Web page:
Wednesday, April 26, 2017

WPF Tip #9 - ObservableCollection and the CollectionChanged Event

Tip #9 will examine something that seems like it should work according to the documentation on MSDN, but I have seen it not work as expected.

When using ObservableCollection<T>, if some code in your application needs to react when items are added or removed from the collection the CollectionChanged event can be handled.

private ObservableCollection<Pill> _pills = new ObservableCollection<Pill>();

public MainWindow()
{
    InitializeComponent();
    Pills.CollectionChanged += Pills_CollectionChanged;
}

public ObservableCollection<Pill> Pills
{
    get { return _pills; }
    set { _pills = value; }
}

void Pills_CollectionChanged(object sender, System.Collections.Specialized.NotifyCollectionChangedEventArgs e)
{
    // Pills Collection Changed - do something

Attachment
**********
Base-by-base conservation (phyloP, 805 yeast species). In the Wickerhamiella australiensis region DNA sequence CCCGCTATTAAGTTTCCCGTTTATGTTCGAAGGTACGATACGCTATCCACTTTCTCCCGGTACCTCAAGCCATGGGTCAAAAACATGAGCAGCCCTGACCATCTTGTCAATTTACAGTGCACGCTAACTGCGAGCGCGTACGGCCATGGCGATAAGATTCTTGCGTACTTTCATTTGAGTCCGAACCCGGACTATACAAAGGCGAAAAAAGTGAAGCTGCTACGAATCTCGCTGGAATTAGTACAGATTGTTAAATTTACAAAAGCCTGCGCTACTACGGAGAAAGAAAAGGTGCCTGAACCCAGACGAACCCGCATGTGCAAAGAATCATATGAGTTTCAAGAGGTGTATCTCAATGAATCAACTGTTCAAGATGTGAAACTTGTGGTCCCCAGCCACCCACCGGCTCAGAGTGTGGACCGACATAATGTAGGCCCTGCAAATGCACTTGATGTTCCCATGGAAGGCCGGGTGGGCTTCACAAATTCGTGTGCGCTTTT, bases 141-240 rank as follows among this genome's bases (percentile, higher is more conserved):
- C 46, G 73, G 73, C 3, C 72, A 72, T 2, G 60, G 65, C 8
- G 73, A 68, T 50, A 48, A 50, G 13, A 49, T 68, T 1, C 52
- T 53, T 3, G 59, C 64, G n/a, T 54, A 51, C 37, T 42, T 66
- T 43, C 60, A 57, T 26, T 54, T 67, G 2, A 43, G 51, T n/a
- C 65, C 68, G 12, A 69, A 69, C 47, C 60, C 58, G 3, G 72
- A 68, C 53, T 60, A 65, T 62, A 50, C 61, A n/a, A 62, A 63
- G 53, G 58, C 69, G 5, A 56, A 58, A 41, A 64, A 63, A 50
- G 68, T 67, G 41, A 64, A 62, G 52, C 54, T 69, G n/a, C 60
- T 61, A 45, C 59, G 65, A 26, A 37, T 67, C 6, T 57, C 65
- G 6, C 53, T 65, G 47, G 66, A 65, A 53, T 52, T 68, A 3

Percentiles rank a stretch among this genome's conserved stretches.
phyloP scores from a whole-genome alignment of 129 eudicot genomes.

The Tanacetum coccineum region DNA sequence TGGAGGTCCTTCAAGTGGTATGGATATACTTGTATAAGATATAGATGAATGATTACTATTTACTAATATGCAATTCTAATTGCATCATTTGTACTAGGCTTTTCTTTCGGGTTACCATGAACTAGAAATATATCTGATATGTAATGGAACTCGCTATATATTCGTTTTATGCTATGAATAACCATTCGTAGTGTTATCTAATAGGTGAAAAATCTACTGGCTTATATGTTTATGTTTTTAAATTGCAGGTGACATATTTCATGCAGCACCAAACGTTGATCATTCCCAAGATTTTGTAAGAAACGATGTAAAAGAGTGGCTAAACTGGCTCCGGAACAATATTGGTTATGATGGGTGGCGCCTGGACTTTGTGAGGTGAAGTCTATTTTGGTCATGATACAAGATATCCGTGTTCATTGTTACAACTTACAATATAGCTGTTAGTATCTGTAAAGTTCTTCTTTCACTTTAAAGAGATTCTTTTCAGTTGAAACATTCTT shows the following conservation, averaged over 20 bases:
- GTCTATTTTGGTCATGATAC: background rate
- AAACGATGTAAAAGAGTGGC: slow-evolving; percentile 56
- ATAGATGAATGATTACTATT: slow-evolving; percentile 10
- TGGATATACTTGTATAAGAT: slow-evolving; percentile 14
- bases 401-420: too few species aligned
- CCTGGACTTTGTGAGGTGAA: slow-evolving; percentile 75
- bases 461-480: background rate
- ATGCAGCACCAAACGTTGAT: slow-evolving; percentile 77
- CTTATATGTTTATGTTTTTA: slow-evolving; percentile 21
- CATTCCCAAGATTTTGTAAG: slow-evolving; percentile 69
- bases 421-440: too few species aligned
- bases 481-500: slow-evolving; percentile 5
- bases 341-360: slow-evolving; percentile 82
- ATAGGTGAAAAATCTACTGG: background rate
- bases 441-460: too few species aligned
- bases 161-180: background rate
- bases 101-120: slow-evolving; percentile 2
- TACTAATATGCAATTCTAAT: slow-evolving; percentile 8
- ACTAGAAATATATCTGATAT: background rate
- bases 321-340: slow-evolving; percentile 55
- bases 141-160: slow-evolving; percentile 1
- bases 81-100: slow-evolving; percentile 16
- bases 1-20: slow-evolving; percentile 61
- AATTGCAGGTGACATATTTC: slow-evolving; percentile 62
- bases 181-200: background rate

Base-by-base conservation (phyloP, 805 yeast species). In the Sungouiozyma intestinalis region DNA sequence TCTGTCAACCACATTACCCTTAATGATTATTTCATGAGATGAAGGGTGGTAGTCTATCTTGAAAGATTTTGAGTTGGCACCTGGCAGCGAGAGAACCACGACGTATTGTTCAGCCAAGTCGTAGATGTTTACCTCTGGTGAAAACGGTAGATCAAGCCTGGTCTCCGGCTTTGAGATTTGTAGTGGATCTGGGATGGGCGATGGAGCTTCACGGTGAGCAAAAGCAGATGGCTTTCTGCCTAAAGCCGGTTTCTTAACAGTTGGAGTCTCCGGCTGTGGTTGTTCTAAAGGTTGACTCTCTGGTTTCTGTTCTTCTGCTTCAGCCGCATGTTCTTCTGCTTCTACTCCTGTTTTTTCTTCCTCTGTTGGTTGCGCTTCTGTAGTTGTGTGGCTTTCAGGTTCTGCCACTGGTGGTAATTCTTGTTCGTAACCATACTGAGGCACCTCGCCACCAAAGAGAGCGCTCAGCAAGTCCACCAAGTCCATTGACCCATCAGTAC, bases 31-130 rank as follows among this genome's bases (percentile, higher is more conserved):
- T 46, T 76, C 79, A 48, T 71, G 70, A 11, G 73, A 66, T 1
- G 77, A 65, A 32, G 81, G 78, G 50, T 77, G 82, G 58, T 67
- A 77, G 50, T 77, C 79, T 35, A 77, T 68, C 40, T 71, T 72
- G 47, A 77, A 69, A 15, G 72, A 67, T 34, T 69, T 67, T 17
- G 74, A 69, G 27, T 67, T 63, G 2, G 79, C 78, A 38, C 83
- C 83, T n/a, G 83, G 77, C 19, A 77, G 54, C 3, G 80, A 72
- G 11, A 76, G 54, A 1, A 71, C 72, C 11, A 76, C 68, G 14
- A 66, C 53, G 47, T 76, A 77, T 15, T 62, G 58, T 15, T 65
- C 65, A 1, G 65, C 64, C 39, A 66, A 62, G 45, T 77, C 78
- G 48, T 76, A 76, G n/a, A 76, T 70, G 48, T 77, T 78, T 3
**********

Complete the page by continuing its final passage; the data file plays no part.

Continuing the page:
}

The issue I have encountered with this code is that setting that value of the Pills property directly does not always fire the CollectionChanged event.

Pills = someOtherPillCollection;

What I did to work around this was to remove the property setter and only work with the collection through its properties. In this case, by using Clear() and Concat<T>().

Pills.Clear();
Pills.Concat<Pill>(someOtherPillCollection);

ObservableCollection does not have an AddRange() method. You could write your own extension method to do it, but I prefer to use the LINQ extension method Concat<T>().

Has anyone else seen this same issue?

 

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2 comments:

  1. Is this not as simple as: when you call the Pills setter, you are replacing the _pills ObservableCollection with a new object, and you do not have an event wired up to the CollectionChanged event on the new object?

    I think the workaround you use is actually the best way to use an ObservableCollection anyway - although it would be nice if it had an AddRange method, as you say.

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    Replies
    1. The CollectionChanged events were still firing on the Pills after replacing the collection, just not on the actual replacement. It would probably also work to leverage INotifyPropertyChange on the property set.

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